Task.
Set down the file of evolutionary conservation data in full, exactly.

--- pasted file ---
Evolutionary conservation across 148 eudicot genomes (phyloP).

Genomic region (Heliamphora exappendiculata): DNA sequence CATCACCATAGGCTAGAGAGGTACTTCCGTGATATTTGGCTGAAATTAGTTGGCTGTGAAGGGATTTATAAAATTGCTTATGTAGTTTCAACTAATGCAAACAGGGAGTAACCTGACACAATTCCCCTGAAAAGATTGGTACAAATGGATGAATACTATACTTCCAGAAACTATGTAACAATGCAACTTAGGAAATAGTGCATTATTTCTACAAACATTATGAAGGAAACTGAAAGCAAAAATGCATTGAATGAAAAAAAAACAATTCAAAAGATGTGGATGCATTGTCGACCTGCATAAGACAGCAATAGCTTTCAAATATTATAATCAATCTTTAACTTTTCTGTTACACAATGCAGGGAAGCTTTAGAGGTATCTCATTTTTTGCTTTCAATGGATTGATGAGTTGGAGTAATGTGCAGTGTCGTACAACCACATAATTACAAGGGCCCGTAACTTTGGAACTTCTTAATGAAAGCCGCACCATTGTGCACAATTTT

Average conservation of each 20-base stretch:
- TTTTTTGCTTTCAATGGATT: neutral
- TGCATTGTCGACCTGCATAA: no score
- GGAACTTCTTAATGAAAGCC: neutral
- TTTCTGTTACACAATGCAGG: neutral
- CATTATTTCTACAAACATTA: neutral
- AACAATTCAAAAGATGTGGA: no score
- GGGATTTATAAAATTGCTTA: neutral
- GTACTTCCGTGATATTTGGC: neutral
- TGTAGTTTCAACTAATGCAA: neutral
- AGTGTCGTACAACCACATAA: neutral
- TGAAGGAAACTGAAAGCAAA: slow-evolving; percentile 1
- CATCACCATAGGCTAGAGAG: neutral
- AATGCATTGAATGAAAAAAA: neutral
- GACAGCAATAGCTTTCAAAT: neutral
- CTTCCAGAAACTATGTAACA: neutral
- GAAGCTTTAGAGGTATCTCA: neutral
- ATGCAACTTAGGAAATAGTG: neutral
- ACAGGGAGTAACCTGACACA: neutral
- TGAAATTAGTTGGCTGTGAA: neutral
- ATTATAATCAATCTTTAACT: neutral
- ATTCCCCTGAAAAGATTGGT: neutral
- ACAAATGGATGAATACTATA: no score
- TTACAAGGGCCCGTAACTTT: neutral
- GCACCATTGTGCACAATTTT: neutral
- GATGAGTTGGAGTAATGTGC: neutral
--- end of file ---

Evolutionary conservation across 148 eudicot genomes (phyloP).

Genomic region (Heliamphora exappendiculata): DNA sequence CATCACCATAGGCTAGAGAGGTACTTCCGTGATATTTGGCTGAAATTAGTTGGCTGTGAAGGGATTTATAAAATTGCTTATGTAGTTTCAACTAATGCAAACAGGGAGTAACCTGACACAATTCCCCTGAAAAGATTGGTACAAATGGATGAATACTATACTTCCAGAAACTATGTAACAATGCAACTTAGGAAATAGTGCATTATTTCTACAAACATTATGAAGGAAACTGAAAGCAAAAATGCATTGAATGAAAAAAAAACAATTCAAAAGATGTGGATGCATTGTCGACCTGCATAAGACAGCAATAGCTTTCAAATATTATAATCAATCTTTAACTTTTCTGTTACACAATGCAGGGAAGCTTTAGAGGTATCTCATTTTTTGCTTTCAATGGATTGATGAGTTGGAGTAATGTGCAGTGTCGTACAACCACATAATTACAAGGGCCCGTAACTTTGGAACTTCTTAATGAAAGCCGCACCATTGTGCACAATTTT

Average conservation of each 20-base stretch:
- TTTTTTGCTTTCAATGGATT: neutral
- TGCATTGTCGACCTGCATAA: no score
- GGAACTTCTTAATGAAAGCC: neutral
- TTTCTGTTACACAATGCAGG: neutral
- CATTATTTCTACAAACATTA: neutral
- AACAATTCAAAAGATGTGGA: no score
- GGGATTTATAAAATTGCTTA: neutral
- GTACTTCCGTGATATTTGGC: neutral
- TGTAGTTTCAACTAATGCAA: neutral
- AGTGTCGTACAACCACATAA: neutral
- TGAAGGAAACTGAAAGCAAA: slow-evolving; percentile 1
- CATCACCATAGGCTAGAGAG: neutral
- AATGCATTGAATGAAAAAAA: neutral
- GACAGCAATAGCTTTCAAAT: neutral
- CTTCCAGAAACTATGTAACA: neutral
- GAAGCTTTAGAGGTATCTCA: neutral
- ATGCAACTTAGGAAATAGTG: neutral
- ACAGGGAGTAACCTGACACA: neutral
- TGAAATTAGTTGGCTGTGAA: neutral
- ATTATAATCAATCTTTAACT: neutral
- ATTCCCCTGAAAAGATTGGT: neutral
- ACAAATGGATGAATACTATA: no score
- TTACAAGGGCCCGTAACTTT: neutral
- GCACCATTGTGCACAATTTT: neutral
- GATGAGTTGGAGTAATGTGC: neutral